“I’m not even doing rehab on campus, and I’m just like, ‘It’s really going to come from me,’ ” Jones said. “I have to be the one. I have to go do my rehab. I have to do my schoolwork on Zoom. I have to go do this and that. Whatever I want, I’m a have to go get it.
“Being away from the game in that sense and not being able to do my normal routine made me shift my focus and find out, really, who I was, what I believe and what I want to do.”
The idea of the first-team all-American and former No. 1 high school prospect not being supremely assured of herself seems tough to fathom for anyone who has watched her thrive for the Cardinal the past two seasons. The 6-foot-1 junior runs the Stanford offense with precision, putting her fingerprints on the game well beyond the box score.
Jones says that belief in herself has been her biggest area of growth since coming to Palo Alto. On the court and off, she has become a leader. It hasn’t always been like that.
As a teenager, there was a long stretch when Jones didn’t feel as if she fit in, really, anywhere as a biracial girl. She was always tall, but the long, bouncing, curly brown hair that has become one of the most recognizable coifs in women’s basketball wasn’t so admired in high school. There were times she had to go to drag queen websites to get shoes for the school dance.
“You know, I don’t really fit in on either spectrum, so it’s been very difficult,” Jones said. “I love being able to inspire the next generation and help them work through problems and give them a role model that I didn’t have.”
Jones has reached that status within his own team. She’s the floor general for the top-seeded Cardinal (31-3), which beat Maryland on Friday in the Sweet 16, despite not leading the team in points or rebounds. The Cardinal, which has won 23 straight — the longest winning streak in the nation — faces No. 2 seed Texas (29-6) on Sunday with a Final Four berth at stake. The Longhorns gave the Cardinal one of his three losses back in November.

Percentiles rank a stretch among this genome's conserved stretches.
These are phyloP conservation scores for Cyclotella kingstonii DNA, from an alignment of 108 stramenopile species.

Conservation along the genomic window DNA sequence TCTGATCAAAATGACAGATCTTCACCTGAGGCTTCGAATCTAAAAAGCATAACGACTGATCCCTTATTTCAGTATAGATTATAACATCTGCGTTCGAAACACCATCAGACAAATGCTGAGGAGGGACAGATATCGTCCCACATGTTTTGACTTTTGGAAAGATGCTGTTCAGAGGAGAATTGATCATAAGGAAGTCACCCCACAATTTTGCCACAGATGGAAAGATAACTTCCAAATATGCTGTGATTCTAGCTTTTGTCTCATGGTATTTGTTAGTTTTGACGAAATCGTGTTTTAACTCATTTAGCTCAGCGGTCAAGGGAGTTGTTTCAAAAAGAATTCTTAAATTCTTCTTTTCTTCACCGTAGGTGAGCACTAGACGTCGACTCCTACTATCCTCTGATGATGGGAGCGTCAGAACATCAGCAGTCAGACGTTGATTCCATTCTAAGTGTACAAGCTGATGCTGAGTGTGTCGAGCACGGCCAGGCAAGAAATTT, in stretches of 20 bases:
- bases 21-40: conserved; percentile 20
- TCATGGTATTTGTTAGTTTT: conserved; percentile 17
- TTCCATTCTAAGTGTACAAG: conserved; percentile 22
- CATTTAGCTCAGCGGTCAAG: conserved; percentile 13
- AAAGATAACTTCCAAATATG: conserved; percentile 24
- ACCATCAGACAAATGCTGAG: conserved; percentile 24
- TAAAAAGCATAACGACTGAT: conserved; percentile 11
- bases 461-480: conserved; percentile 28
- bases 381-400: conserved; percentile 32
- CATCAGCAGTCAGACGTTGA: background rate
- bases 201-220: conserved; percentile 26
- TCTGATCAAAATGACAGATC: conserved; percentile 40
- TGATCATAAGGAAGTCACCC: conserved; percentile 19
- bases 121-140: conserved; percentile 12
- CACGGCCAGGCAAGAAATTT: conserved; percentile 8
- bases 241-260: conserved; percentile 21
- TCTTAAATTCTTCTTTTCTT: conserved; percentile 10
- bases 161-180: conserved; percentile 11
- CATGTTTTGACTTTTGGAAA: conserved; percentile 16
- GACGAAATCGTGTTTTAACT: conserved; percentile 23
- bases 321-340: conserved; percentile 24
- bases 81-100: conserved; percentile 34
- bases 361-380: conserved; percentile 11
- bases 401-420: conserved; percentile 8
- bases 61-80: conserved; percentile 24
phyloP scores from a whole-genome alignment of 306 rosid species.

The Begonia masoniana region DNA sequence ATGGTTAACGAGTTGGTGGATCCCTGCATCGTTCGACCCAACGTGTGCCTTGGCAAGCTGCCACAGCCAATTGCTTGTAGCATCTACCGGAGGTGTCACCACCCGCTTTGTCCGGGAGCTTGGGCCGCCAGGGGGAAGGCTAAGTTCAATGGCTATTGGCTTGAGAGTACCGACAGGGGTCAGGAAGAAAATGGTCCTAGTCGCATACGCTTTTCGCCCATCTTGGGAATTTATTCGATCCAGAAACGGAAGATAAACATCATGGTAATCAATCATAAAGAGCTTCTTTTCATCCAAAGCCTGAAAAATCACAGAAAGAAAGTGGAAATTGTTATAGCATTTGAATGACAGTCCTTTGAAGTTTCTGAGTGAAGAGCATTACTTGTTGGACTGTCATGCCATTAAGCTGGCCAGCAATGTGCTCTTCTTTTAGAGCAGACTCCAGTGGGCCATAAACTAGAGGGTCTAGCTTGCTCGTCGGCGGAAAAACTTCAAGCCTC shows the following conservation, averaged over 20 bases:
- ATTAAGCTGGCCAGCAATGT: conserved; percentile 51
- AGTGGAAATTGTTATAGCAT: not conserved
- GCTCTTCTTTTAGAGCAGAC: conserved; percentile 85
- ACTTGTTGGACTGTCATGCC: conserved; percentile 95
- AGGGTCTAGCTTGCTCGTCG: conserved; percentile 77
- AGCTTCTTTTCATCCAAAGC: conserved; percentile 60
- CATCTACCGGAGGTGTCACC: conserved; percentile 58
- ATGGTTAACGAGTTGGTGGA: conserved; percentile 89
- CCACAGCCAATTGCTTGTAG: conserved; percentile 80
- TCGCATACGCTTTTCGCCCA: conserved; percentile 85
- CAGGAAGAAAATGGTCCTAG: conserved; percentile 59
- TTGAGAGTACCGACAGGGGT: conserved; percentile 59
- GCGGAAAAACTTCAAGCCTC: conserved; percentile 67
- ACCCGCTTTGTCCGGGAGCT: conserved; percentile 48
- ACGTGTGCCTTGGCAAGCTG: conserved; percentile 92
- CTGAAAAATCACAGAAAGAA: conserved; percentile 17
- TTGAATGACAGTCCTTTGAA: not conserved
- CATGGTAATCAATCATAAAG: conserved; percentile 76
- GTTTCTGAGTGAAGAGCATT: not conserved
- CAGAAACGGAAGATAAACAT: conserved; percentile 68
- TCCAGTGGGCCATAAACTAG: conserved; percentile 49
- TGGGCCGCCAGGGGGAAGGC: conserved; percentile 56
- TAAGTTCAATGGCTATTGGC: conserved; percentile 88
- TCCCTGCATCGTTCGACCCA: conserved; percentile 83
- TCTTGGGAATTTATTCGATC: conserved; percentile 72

Jones blushed and fanned her face as her teammates sung her praises Saturday at an Elite Eight news conference in the bowels of Spokane Arena. Anna Wilson pointed to the calming presence she brings to the game. Lacie Hull raved about her competitiveness. Lexie Hull mentioned how vocal Jones is, and Cameron Brink called her the best passer she has ever played with.
“Thanks for the impromptu love session,” Jones said with a laugh.
Analyst Debbie Antonelli, a former player at North Carolina State under legendary coach Kay Yow, describes her differently. She has watched her entire collegiate career—one that is yet to include a loss in a postseason game—and calls her “a basketball whisperer.”
“You know she’s having an impact, but it’s quiet. There’s nothing flamboyant,” Antonelli says. “It’s substance vs. style. It’s just so solid. It’s not mistake-free, but it’s very close. Nothing flashy. … It’s not a behind-the-back or a pull-up logo three. She’s not getting a double-double every night, but she would be able if that was her role.”
That’s who Jones has always been. She’s the one making music playlists for the team workout sessions — and listening to slow jams, including D’Angelo and Musiq Soulchild, pregame. She’s the one taking new teammates to go get coffee or to the beach or restaurants. Jones also actively encourages movie marathons and carpool karaoke.
Coach Tara VanDerveer remembered Jones getting teammates involved when they played water polo despite some barely being able to swim.
“She’s kind of for the underdog a lot,” VanDerveer said. “She takes, maybe, the 12th player under her wing. She’s like that. She’s really about making other people feel important. She’s a very compassionate person.”
Jones added, “I never put too much pressure on myself when it comes to basketball because it’s something that I do, but it’s not who I am.”